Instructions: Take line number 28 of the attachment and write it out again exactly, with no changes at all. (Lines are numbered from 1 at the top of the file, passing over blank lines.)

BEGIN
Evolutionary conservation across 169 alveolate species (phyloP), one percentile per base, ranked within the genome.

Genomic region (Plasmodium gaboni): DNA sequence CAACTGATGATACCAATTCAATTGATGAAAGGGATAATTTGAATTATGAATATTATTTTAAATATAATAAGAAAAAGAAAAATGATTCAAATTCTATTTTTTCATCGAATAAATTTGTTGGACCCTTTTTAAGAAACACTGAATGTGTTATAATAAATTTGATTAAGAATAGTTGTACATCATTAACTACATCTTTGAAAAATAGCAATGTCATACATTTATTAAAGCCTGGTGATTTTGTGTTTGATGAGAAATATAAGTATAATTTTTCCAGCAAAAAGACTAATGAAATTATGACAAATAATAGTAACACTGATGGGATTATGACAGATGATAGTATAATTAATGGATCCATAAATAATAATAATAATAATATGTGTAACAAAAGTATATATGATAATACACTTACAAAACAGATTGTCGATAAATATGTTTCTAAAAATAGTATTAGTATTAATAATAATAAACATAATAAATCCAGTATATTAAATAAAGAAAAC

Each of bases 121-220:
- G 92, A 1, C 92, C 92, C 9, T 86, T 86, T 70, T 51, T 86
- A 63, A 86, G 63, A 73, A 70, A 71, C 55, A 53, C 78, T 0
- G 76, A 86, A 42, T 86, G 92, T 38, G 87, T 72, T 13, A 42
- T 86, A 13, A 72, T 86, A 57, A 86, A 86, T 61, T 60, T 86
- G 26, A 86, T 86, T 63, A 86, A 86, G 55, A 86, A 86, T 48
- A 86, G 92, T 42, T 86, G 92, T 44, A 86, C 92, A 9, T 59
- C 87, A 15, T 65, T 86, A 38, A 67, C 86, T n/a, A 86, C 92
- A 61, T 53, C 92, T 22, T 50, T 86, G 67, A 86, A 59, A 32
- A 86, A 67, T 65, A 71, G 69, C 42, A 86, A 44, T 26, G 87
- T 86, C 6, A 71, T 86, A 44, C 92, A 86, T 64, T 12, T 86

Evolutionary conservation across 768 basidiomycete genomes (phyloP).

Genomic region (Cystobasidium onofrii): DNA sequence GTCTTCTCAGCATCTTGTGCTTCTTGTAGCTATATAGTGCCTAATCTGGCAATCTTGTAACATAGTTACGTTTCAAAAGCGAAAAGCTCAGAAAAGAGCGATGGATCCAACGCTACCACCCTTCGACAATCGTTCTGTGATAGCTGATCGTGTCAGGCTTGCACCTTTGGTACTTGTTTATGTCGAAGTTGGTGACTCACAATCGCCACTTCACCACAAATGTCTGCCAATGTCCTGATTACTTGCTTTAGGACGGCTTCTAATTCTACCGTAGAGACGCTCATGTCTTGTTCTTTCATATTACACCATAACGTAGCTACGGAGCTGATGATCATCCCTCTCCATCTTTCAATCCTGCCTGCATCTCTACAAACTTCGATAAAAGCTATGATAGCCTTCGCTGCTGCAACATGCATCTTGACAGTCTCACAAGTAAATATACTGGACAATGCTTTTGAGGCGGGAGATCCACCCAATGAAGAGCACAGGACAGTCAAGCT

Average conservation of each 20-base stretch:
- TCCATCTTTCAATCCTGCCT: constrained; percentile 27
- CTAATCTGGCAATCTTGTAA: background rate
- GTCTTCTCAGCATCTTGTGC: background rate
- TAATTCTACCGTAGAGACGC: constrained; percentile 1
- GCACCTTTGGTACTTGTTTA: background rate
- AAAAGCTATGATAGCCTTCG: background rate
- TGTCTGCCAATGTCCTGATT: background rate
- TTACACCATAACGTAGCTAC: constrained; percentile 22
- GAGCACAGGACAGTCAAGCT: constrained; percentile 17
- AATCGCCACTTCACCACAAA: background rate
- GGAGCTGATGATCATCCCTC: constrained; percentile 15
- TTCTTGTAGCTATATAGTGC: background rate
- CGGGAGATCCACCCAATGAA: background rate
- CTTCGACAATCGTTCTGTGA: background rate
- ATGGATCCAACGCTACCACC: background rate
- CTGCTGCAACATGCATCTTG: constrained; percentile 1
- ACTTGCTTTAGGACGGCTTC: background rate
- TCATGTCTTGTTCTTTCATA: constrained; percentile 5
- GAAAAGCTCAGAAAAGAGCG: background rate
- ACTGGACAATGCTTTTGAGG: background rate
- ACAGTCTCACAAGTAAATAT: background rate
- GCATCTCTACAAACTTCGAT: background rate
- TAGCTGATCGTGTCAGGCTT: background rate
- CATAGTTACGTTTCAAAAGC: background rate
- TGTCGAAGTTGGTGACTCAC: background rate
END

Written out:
- TTCTTGTAGCTATATAGTGC: background rate